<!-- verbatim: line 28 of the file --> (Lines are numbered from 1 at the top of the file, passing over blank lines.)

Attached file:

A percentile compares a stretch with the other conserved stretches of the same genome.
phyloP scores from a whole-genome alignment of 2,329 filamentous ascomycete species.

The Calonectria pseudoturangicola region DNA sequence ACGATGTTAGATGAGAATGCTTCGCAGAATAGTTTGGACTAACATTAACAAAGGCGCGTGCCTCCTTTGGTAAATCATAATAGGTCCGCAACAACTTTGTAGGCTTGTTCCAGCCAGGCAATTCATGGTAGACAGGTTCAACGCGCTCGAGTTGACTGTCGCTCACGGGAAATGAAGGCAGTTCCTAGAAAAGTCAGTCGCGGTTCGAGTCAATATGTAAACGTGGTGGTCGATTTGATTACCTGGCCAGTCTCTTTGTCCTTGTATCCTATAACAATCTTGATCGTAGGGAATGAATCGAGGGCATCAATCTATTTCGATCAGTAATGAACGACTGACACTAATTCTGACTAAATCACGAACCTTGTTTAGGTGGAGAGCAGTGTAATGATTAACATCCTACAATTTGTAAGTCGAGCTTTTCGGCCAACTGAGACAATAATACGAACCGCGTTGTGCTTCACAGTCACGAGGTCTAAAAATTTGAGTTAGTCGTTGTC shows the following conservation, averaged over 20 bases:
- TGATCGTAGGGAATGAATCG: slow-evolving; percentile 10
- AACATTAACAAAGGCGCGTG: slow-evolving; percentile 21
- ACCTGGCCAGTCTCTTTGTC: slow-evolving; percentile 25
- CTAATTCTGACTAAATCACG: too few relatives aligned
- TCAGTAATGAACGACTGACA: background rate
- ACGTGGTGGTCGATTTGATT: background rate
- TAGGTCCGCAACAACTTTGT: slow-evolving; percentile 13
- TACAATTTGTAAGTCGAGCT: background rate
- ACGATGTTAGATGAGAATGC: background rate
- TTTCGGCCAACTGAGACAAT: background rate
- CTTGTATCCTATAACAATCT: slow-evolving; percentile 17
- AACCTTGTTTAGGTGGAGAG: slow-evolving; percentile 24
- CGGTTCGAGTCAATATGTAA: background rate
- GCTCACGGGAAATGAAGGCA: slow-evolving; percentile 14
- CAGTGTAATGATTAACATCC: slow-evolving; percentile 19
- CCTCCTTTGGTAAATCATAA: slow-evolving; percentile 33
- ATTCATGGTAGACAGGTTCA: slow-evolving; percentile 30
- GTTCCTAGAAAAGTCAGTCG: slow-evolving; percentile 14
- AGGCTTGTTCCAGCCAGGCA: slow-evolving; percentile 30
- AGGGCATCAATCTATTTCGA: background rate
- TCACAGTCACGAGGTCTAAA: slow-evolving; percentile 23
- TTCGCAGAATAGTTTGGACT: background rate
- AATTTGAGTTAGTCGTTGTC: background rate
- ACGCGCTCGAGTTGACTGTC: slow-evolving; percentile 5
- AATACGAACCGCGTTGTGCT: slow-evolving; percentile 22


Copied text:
- AATACGAACCGCGTTGTGCT: slow-evolving; percentile 22